5. Michael Lechner & Anthony Strittmatter, 2019. "Practical procedures to deal with common support problems in matching estimation," Econometric Reviews, Taylor & Francis Journals, vol. 38(2), pages 193-207, February.
    6. Marianne Bertrand & Esther Duflo & Sendhil Mullainathan, 2004. "How Much Should We Trust Differences-In-Differences Estimates?," The Quarterly Journal of Economics, Oxford University Press, vol. 119(1), pages 249-275.
    7. Martin Huber & Michael Lechner & Giovanni Mellace, 2016. "The Finite Sample Performance of Estimators for Mediation Analysis Under Sequential Conditional Independence," Journal of Business & Economic Statistics, Taylor & Francis Journals, vol. 34(1), pages 139-160, January.
    8. Keisuke Hirano & Guido W. Imbens & Geert Ridder, 2003. "Efficient Estimation of Average Treatment Effects Using the Estimated Propensity Score," Econometrica, Econometric Society, vol. 71(4), pages 1161-1189, July.
    9. Heckman, J.J. & Hotz, V.J., 1988. "Choosing Among Alternative Nonexperimental Methods For Estimating The Impact Of Social Programs: The Case Of Manpower Training," University of Chicago - Economics Research Center 88-12, Chicago - Economics Research Center.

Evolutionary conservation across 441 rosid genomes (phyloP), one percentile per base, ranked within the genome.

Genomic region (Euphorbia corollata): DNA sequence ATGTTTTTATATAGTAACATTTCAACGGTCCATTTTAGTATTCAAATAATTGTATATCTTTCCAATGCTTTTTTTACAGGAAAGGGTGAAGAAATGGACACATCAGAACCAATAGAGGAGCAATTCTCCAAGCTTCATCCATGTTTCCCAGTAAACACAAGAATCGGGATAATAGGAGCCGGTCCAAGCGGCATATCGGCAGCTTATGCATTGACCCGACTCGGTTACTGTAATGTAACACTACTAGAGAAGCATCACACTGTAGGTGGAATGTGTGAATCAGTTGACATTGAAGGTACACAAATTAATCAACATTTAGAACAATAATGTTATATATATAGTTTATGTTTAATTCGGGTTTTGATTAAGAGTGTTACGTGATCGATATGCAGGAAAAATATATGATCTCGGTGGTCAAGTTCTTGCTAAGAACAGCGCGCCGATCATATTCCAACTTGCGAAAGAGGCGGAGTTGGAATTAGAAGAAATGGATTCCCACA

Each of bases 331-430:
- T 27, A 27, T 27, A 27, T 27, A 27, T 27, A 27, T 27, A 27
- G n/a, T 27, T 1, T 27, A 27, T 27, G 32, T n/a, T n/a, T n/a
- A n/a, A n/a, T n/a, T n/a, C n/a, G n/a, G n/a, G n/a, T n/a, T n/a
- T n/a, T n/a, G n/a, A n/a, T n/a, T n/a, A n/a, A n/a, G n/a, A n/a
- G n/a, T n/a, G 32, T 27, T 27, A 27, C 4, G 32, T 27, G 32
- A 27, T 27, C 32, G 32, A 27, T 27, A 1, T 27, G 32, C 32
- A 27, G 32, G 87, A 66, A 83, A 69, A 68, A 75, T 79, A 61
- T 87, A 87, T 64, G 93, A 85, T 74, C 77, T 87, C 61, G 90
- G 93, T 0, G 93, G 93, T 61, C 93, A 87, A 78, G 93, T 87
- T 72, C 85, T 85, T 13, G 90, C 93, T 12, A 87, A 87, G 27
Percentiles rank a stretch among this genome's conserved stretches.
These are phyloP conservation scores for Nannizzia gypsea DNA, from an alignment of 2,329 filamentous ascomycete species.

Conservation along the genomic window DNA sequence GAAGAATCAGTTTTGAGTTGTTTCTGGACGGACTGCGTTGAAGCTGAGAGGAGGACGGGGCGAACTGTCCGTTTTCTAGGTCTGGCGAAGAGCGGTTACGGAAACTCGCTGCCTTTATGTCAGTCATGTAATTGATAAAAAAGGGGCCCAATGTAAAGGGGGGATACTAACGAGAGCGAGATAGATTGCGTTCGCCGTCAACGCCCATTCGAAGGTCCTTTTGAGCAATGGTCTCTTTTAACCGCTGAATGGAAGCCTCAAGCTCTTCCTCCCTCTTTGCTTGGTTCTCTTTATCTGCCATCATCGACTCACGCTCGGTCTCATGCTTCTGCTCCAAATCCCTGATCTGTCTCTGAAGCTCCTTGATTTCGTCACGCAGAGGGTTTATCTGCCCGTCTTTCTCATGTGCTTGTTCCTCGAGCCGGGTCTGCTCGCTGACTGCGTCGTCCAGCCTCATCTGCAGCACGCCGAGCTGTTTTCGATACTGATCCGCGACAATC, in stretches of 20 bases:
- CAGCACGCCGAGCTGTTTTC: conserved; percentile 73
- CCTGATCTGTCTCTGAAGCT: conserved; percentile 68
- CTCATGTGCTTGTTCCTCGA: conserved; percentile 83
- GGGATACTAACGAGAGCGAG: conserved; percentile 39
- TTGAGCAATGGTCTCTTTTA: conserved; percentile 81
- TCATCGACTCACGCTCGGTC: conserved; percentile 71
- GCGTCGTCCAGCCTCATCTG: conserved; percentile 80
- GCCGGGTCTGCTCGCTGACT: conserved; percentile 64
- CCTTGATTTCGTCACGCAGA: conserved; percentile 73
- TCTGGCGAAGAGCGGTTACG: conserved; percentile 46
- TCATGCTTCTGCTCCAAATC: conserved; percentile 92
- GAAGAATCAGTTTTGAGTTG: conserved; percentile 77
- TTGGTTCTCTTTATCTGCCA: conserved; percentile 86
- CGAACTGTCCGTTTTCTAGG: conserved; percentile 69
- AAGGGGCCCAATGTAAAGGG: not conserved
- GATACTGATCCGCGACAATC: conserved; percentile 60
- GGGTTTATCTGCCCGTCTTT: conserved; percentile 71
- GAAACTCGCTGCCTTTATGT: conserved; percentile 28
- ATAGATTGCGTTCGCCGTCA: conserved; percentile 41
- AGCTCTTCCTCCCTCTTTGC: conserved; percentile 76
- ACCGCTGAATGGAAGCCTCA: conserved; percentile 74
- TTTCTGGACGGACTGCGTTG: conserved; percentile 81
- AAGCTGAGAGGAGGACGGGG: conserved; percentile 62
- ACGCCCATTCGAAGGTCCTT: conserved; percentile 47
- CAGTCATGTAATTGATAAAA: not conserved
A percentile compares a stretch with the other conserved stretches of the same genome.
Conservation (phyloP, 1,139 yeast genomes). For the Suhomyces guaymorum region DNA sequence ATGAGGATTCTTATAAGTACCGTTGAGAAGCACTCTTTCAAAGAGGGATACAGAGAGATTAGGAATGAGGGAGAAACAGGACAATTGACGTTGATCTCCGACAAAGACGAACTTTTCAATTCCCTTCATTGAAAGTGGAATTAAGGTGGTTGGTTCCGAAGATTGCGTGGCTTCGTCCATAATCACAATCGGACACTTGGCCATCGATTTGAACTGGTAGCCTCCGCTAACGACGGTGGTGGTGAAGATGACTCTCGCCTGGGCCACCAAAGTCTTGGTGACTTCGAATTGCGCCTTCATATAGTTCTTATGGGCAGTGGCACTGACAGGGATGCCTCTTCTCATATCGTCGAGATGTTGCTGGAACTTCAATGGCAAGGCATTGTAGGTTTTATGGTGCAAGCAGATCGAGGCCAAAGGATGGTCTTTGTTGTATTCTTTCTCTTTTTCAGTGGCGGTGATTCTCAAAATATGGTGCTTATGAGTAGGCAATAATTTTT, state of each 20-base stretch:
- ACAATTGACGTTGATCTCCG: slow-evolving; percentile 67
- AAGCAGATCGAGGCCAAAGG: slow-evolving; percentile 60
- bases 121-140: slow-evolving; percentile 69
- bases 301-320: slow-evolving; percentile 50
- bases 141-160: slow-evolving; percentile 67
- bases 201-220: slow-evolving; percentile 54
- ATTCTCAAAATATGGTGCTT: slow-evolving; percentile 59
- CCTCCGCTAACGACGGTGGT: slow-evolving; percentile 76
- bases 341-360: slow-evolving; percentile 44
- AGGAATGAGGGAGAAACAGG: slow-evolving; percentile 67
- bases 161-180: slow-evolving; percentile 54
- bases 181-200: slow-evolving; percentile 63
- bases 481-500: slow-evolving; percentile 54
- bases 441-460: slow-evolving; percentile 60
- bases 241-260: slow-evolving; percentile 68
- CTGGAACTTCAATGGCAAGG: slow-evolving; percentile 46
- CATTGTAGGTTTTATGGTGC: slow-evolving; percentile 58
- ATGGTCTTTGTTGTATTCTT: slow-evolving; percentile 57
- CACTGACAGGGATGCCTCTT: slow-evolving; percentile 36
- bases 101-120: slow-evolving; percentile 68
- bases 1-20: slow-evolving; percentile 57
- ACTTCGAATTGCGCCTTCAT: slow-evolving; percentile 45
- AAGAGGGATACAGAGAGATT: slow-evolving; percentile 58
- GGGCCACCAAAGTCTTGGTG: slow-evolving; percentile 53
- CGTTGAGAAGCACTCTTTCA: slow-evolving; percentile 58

10. Bryan S. Graham & Cristine Campos De Xavier Pinto & Daniel Egel, 2012. "Inverse Probability Tilting for Moment Condition Models with Missing Data," Review of Economic Studies, Oxford University Press, vol. 79(3), pages 1053-1079.
    11. Wooldridge, Jeffrey M., 2007. "Inverse probability weighted estimation for general missing data problems," Journal of Econometrics, Elsevier, vol. 141(2), pages 1281-1301, December.
    12. Zhong Zhao, 2004. "Using Matching to Estimate Treatment Effects: Data Requirements, Matching Metrics, and Monte Carlo Evidence," The Review of Economics and Statistics, MIT Press, vol. 86(1), pages 91-107, February.
    13. repec:wly:japmet:v:34:y:2019:i:6:p:893-910 is not listed on IDEAS
    14. Arun Advani & Toru Kitagawa & Tymon Słoczyński, 2019. "Mostly harmless simulations? Using Monte Carlo studies for estimator selection," Journal of Applied Econometrics, John Wiley & Sons, Ltd., vol. 34(6), pages 893-910, September.
    Full references (including those not matched with items on IDEAS)

    Citations

    Citations are extracted by the CitEc Project, subscribe to its RSS feed for this item.
    as


    Cited by:

    1. Lechner, Michael, 2018. "Modified Causal Forests for Estimating Heterogeneous Causal Effects," IZA Discussion Papers 12040, Institute of Labor Economics (IZA).